News / Species Spotlight / Highly Underrated Fish - Bluehead Wrasse (01/26/16)

Highly Underrated Fish - Bluehead Wrasse

In The Wild

The Bluehead Wrasse (Thalassoma bifasciatum) is a fish common to the Caribbean and tropical West Atlantic Ocean. They can be found at a variety of depths, ranging from the surface down to about 120 feet. They are generally found around reefs.

These fish will spawn year round, in the middle of the day. Spawning happens either in mass spawning events, or in non-monogamous pairs where one male will defend a territory where he will spawn with several females.

As Juveniles these fish will frequently engage in cleaning activities, but will generally abstain from cleaning piscivores who tend to eat them. As the fish grow larger, some will continue this behavior, but more fish will be sustained on zooplankton. Groups of adults have also been known to raid nests of fish like damselfish that spawn in one location and guard their eggs (demersal spawning).

Bluehead wrasses have been known to associate with Condylactis anemones, especially as juveniles, but adults may also use the anemones for shelter if the anemone is large enough. Little is known as to whether these wrasses have similar defenses as clownfish to the nematocyst sting of the anemone. More study is needed to decide whether this relationship is symbiotic (both parties gain) or parasitic (one party gains).

There are three distinct color phases of T. bifasciatum. Fish pictured here are terminal phase males.

In The Aquarium

Bluehead wrasses have a small adult size at just about 7 inches. This combined with their high activity level, and brilliant adult coloration make them a very desirable fish in the aquarium trade. This is the most common wrasse in the Tropical Eastern Atlantic, but because they aren't known all that well, they are somewhat uncommon in the hobby, which is a shame for such a gorgeous, hardy fish.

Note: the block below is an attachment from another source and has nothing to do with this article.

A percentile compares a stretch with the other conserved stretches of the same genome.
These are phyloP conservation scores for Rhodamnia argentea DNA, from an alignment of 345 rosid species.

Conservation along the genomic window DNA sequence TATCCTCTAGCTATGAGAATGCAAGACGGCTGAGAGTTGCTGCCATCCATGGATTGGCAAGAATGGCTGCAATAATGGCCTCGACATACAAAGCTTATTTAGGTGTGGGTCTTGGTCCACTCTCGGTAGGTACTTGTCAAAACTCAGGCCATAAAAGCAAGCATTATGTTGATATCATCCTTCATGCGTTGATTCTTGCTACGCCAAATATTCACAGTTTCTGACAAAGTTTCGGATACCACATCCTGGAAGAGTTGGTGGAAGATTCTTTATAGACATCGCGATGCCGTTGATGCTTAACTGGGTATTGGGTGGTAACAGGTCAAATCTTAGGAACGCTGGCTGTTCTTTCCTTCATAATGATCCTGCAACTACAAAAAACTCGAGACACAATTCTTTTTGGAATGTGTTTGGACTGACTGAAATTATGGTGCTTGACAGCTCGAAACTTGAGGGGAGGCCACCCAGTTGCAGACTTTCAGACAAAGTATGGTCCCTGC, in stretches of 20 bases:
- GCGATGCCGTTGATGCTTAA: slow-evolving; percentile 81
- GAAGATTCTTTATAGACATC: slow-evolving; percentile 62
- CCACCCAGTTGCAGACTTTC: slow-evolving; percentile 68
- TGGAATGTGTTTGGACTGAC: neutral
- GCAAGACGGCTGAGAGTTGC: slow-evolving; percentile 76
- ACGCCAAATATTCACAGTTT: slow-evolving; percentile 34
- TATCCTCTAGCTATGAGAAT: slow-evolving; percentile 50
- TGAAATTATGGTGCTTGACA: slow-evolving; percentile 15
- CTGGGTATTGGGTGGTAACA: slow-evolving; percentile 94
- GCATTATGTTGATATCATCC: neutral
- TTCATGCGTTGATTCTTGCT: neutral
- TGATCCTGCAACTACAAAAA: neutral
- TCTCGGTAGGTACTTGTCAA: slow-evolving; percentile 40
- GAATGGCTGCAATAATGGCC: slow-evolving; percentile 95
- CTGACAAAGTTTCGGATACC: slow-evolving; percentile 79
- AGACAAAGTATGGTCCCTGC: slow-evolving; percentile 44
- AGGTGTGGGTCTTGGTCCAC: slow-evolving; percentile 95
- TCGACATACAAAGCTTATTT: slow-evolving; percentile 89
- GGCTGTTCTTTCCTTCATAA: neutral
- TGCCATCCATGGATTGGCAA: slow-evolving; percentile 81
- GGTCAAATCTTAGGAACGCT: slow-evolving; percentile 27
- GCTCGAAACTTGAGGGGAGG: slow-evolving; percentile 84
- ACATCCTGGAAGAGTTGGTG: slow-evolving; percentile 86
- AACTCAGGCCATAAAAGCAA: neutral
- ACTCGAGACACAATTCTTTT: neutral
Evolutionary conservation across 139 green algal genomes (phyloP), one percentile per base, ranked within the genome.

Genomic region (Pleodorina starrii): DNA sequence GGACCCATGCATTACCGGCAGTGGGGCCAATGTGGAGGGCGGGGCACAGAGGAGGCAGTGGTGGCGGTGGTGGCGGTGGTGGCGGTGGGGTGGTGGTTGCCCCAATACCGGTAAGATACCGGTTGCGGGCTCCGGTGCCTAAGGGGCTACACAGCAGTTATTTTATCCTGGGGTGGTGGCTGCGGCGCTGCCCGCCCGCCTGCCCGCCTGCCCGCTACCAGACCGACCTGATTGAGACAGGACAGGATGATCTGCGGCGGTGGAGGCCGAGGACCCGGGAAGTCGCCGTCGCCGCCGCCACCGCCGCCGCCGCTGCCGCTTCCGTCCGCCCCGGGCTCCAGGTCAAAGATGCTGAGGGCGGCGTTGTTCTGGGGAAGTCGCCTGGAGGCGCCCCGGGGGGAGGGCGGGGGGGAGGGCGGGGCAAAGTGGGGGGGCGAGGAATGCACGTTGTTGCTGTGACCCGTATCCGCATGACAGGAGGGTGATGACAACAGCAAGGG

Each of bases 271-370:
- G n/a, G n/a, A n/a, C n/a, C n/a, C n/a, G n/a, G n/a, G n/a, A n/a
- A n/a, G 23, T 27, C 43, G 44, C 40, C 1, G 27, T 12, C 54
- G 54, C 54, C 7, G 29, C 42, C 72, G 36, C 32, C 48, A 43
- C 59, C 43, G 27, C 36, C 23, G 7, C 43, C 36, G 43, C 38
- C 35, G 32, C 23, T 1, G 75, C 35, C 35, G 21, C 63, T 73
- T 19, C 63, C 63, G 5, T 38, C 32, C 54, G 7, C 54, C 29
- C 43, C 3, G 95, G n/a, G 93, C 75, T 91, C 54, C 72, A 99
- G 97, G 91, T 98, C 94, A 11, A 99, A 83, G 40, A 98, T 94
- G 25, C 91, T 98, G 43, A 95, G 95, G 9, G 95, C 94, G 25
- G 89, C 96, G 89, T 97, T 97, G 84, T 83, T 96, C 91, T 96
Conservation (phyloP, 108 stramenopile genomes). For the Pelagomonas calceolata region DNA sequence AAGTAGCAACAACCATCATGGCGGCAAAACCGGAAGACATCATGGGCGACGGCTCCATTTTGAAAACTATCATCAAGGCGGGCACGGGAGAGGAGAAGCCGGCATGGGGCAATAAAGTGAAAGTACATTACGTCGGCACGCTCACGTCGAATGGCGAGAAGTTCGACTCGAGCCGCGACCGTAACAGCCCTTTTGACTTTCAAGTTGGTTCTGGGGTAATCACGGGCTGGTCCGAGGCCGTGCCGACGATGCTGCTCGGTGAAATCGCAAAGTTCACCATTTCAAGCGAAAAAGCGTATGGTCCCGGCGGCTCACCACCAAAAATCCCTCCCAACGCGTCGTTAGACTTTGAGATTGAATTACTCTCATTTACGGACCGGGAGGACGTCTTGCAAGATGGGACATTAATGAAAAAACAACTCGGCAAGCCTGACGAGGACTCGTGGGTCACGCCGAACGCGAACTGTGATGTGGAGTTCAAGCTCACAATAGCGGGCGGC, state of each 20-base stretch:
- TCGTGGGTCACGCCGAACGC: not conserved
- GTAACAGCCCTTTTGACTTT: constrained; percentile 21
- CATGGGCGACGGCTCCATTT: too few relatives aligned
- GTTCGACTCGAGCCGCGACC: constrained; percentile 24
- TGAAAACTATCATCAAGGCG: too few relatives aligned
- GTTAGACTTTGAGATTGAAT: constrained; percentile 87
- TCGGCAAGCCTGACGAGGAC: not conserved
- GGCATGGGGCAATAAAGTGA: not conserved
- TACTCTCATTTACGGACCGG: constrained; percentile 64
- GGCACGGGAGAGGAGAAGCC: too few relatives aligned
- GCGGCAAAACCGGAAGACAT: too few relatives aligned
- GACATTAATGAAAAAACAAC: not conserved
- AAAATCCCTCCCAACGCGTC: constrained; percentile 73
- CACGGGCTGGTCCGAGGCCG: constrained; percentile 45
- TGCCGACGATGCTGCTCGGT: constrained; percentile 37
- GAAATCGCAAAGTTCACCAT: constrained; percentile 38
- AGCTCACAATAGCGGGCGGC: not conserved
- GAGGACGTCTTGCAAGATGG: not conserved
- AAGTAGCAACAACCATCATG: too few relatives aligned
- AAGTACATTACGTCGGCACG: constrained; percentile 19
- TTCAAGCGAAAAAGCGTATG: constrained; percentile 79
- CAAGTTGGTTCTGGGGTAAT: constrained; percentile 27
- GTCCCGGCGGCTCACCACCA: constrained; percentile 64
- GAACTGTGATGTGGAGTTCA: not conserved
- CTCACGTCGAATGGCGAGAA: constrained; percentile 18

When young, these are relatively safe in reef environs, choosing planktonic foods, and parasite cleaning over invertebrates. However, as they age, they are extremely likely to consume motile inverts of all types, including snails, crabs, sea stars and even urchins. When feeding them, give them a varied diet including things like mysis, krill and other ocean based small meaty foods. Feeding them multiple times a day is recommended as they are very active and keeping them full will help keep them away from desirable inverts.

Groups of juvenile and sub adult blue head wrasses can be housed together; generally one of them will become a dominant male. While this is among the more docile of the Thalassoma Wrasses, the adult males can be belligerent to aquarium new comers. Because of a wild tendency to eat Damselfish eggs, they are very likely to quarrel with damsels in captivity.

As with all the other fish in the genus, they are capable jumpers at all stages of their life, so a covered aquarium is a requisite.

Scott W. Michael, Marine Fishes, 1st ed. (T.F.H. Publications Inc, New Jersey, 2001).
Rudie H Kuiter, Fairy & Rainbow Wrasses and their relatives, 1st ed. (TMC Publishing, Chorleywood, UK, 2002)
In House Resources: Adam Mangino, Eli Fleishauer Name